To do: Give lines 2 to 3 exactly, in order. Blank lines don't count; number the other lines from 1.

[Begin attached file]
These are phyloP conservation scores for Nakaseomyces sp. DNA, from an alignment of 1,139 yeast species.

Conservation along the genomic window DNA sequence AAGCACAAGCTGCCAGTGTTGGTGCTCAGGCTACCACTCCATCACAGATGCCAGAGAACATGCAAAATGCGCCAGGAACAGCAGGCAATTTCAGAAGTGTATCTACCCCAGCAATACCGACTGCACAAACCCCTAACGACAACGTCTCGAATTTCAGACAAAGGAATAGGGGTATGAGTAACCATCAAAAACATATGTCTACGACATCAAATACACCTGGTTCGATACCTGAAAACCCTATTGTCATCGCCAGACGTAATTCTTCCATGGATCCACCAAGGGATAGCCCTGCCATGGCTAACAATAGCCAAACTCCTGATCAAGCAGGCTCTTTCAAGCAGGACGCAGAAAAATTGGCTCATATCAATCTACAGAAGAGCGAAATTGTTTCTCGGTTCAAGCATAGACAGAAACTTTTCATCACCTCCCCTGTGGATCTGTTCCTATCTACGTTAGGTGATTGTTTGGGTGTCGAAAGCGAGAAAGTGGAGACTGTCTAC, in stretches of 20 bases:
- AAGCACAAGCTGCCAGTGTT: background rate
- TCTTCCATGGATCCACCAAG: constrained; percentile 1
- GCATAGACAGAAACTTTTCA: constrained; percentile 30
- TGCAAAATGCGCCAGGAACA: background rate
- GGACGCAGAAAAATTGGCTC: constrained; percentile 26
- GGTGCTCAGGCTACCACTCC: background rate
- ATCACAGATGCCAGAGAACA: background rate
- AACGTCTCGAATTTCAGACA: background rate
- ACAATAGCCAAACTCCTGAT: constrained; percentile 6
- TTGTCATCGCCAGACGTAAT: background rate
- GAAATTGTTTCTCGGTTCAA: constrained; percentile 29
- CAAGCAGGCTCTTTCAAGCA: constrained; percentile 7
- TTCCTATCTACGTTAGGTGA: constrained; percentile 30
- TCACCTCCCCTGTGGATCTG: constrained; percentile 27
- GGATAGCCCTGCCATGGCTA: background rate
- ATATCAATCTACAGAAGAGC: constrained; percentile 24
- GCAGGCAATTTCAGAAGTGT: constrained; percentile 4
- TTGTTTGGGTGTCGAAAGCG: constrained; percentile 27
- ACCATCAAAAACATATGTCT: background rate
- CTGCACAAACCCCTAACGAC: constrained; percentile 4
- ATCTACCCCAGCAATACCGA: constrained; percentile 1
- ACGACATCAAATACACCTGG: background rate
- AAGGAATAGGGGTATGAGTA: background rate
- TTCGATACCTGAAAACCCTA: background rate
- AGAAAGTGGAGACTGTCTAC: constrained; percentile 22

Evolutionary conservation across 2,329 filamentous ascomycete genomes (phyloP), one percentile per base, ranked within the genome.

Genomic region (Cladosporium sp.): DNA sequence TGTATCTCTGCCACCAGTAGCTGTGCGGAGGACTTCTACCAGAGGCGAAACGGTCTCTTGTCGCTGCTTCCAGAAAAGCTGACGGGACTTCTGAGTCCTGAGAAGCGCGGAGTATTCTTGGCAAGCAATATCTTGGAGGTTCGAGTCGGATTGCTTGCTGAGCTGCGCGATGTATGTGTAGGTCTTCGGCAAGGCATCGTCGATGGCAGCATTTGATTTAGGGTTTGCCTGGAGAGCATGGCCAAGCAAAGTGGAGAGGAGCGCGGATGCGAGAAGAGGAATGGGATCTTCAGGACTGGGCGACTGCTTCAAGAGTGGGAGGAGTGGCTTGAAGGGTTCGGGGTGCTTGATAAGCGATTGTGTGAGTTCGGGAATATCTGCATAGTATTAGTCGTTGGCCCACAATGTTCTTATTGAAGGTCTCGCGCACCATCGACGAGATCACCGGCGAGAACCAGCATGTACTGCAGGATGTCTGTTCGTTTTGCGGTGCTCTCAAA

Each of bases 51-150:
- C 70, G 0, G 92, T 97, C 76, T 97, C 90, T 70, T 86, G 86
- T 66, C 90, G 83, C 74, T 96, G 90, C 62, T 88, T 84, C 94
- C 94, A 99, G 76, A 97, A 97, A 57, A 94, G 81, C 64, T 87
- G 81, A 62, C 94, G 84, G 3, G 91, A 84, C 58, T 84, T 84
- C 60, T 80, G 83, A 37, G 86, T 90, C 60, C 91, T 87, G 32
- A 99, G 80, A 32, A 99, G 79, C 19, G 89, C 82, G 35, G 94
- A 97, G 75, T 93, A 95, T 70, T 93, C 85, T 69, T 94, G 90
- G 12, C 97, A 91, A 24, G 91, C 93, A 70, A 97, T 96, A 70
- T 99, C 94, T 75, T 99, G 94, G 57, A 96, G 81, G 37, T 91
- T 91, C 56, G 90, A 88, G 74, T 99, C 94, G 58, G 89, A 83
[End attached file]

Conservation along the genomic window DNA sequence AAGCACAAGCTGCCAGTGTTGGTGCTCAGGCTACCACTCCATCACAGATGCCAGAGAACATGCAAAATGCGCCAGGAACAGCAGGCAATTTCAGAAGTGTATCTACCCCAGCAATACCGACTGCACAAACCCCTAACGACAACGTCTCGAATTTCAGACAAAGGAATAGGGGTATGAGTAACCATCAAAAACATATGTCTACGACATCAAATACACCTGGTTCGATACCTGAAAACCCTATTGTCATCGCCAGACGTAATTCTTCCATGGATCCACCAAGGGATAGCCCTGCCATGGCTAACAATAGCCAAACTCCTGATCAAGCAGGCTCTTTCAAGCAGGACGCAGAAAAATTGGCTCATATCAATCTACAGAAGAGCGAAATTGTTTCTCGGTTCAAGCATAGACAGAAACTTTTCATCACCTCCCCTGTGGATCTGTTCCTATCTACGTTAGGTGATTGTTTGGGTGTCGAAAGCGAGAAAGTGGAGACTGTCTAC, in stretches of 20 bases:
- AAGCACAAGCTGCCAGTGTT: background rate